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Sung-Gheel Jung

A screenshot of the app created by Christopher Gobler and Sung-Gheel Jung of Stony Book University.

Stony Brook University’s Christopher Gobler, endowed chair of Coastal Ecology and Conservation, and Sung-Gheel Jang, faculty director in the Geospatial Center at Stony Brook University, have created a free app that provides information on water quality on Long Island.

Through the downloadable Long Island Beach and Water Quality App, also known as LIBAWQA, residents can gather information that can connect to a person’s location, indicating the health and safety of beaches, bays, estuaries or waterways near them.

Gobler’s lab provides the water quality data, which comes from measures they make in 30 locations from East Hampton to Hempstead.

The New York State Department of Health provides updates on about 200 beaches across the Island, while the NYS Department of Environmental Conservation offers shellfishing data for more than 500,000 acres of bays, harbors and estuaries.

Jang, whose expertise is in the mapping related to geographic information systems, or GIS, helped build a service he targeted for the general public.

Instead of calling the county to find out if their favorite summer destination is open, residents can “use the app and you will know the current water quality,” Jang said.

Shellfishing and bathing restrictions use different criteria to determine the safety of swimming or pulling up clams and other shellfish.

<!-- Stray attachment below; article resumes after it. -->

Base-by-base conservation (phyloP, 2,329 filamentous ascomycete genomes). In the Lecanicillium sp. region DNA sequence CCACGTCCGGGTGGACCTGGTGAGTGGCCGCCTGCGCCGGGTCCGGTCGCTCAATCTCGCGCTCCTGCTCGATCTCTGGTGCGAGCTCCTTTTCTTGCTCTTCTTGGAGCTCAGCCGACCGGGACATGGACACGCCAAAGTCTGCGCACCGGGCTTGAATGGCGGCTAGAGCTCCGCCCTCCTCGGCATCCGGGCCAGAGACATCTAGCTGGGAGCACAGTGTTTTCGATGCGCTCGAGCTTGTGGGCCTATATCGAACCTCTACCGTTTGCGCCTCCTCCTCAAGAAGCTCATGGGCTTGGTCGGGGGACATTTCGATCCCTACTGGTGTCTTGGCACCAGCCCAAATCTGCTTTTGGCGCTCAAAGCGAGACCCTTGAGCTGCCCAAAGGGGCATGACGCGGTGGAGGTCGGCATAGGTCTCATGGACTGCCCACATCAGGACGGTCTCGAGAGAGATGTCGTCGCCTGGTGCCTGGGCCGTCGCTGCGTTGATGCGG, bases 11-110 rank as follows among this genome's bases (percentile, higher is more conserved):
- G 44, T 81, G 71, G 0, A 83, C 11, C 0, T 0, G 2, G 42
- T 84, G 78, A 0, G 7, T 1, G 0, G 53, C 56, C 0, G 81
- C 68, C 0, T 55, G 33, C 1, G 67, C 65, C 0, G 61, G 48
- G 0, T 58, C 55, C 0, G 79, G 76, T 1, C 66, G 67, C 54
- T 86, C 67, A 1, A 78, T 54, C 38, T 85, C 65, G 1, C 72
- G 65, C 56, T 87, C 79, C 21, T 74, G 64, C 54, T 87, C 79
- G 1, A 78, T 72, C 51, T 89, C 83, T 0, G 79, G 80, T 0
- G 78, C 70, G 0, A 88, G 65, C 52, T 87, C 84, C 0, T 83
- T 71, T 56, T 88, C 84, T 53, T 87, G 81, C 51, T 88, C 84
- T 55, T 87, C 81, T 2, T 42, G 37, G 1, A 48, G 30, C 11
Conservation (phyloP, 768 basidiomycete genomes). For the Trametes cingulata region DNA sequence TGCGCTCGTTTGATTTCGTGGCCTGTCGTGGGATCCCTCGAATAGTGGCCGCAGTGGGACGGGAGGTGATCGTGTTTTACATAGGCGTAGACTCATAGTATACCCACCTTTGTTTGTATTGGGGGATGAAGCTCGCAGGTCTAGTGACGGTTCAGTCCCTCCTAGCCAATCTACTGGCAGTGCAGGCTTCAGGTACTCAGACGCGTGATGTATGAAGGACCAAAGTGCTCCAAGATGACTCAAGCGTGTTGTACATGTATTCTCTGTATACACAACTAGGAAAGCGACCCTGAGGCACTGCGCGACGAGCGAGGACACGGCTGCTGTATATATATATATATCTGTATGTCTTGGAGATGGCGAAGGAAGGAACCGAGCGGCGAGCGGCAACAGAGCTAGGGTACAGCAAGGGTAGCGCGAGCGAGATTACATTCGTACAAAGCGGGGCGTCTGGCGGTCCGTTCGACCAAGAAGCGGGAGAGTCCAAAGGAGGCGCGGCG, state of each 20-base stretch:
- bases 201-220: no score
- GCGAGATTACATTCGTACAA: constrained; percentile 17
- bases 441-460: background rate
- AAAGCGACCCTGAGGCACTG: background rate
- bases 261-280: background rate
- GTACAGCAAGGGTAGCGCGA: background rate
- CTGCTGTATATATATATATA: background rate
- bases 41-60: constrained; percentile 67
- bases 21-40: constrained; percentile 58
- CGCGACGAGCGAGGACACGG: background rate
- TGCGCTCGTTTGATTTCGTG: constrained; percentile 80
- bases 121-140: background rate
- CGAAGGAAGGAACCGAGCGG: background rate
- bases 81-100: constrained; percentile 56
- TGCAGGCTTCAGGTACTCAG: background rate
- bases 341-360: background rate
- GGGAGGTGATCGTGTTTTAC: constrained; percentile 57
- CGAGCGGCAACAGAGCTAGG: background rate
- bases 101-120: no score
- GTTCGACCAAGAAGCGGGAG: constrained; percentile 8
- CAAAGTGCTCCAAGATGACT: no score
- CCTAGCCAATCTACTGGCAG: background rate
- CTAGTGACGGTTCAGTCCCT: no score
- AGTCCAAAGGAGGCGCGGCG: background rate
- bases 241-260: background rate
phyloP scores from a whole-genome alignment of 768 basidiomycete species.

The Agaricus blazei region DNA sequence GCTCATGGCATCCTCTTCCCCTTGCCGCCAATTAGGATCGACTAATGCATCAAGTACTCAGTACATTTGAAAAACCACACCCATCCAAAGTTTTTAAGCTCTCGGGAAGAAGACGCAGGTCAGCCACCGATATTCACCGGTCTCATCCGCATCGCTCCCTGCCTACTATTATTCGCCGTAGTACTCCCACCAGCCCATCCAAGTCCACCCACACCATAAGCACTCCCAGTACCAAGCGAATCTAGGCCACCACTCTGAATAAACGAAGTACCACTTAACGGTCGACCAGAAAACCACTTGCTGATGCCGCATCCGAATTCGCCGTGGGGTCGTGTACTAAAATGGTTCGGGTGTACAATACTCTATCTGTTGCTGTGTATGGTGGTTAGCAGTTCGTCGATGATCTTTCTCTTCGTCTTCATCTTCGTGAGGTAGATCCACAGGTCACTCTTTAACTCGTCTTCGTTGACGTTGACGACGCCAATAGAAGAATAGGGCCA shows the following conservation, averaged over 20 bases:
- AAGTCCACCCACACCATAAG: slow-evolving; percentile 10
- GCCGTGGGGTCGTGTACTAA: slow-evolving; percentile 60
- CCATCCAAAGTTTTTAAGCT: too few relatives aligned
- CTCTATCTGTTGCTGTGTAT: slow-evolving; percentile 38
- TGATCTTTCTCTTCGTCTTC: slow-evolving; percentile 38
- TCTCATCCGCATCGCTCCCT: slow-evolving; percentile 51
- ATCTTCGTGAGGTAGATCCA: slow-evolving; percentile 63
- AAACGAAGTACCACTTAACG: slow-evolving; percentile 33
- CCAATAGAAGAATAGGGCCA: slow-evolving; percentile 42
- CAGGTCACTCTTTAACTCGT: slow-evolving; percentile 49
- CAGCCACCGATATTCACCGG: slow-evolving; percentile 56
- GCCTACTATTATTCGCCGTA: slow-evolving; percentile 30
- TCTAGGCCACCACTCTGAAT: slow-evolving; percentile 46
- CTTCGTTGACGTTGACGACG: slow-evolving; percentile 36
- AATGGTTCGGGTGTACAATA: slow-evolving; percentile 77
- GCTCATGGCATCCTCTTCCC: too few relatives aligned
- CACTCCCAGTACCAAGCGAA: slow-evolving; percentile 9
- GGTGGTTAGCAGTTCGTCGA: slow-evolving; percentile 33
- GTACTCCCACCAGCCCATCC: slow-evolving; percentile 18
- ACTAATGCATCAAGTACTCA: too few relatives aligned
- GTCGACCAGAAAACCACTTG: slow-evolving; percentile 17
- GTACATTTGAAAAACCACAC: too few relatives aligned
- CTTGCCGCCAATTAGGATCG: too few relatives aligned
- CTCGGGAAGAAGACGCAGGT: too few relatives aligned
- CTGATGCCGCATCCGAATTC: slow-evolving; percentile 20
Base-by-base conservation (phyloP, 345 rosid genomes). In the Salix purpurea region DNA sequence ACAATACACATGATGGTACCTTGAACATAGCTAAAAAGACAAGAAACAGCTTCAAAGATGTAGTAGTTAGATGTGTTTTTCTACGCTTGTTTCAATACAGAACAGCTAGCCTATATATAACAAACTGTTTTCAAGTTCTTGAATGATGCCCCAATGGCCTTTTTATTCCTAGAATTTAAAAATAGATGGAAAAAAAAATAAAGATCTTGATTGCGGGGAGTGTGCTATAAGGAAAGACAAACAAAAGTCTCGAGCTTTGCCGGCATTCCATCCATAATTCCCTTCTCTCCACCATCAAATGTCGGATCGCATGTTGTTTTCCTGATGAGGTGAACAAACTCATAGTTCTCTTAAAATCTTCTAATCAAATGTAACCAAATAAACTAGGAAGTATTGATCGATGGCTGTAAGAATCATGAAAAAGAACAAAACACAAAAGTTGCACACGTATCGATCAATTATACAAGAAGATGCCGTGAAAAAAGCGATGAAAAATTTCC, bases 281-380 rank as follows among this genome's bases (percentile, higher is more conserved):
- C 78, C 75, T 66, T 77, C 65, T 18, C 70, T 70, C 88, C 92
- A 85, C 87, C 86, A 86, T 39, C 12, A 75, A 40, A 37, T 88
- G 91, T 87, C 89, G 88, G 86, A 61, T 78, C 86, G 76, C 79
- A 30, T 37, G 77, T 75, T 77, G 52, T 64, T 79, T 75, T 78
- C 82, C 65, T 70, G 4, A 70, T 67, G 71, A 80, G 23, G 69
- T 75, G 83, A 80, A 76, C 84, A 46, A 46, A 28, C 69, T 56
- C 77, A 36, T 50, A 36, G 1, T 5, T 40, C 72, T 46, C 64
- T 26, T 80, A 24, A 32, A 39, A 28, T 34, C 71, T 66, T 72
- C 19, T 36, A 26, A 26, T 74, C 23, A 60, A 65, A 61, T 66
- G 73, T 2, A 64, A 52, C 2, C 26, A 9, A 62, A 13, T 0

“This is the beauty of the app,” Gobler said. One day last week, he noticed that a site in Center Moriches allowed swimming but not shellfishing. “The beach right next to it” allows shellfishing. “Which one would you rather go to?”

The app, which is available by installing ArcGIS AppStudio Player from Google Play, the App Store or the Microsoft Store and using a QR code on a camera, can show the health history of a beach.

While the system, which Gobler described as being in “version 1.0” doesn’t have text alerts, it does provide real-time information.

Users can track their location on the map in the app, checking on the shellfish or bathing status of nearby waterways.

The idea for this app came about a couple of years ago when Jang visited Gobler’s lab and the two Stony Brook researchers talked about collaborating.

“I was impressed by [Gobler’s] work,” Jang said. “His lab collected water quality data for many, many years.”

Jang suggested creating an easy-to-use mobile app. Gobler wanted to add other information beyond the water quality data his lab collected regularly.

Gobler and Jang expect to modify and enhance the information by next summer, when it could include a crowdsourcing opportunity, in which participants share updated information, including limitations on parking or beach closures.

Gobler and Jang said they would need to provide a filter before posting information to ensure it contains quality data.

The service isn’t available in the Google or Apple app stores yet.

“By next summer we hope we can release a new version,” Jang added. “We wanted to show we have a working app first.”

Scientists of any age, from primary school through postdoctoral researchers, can use the information for their own research papers or studies, Jang said.

Anyone who is interested in accessing and using the data for their own research projects can contact Jang through his email at [email protected]

The scientists have received funding from the Rauch Foundation and The Chicago Community Trust. The pair will seek renewals from both sources this fall.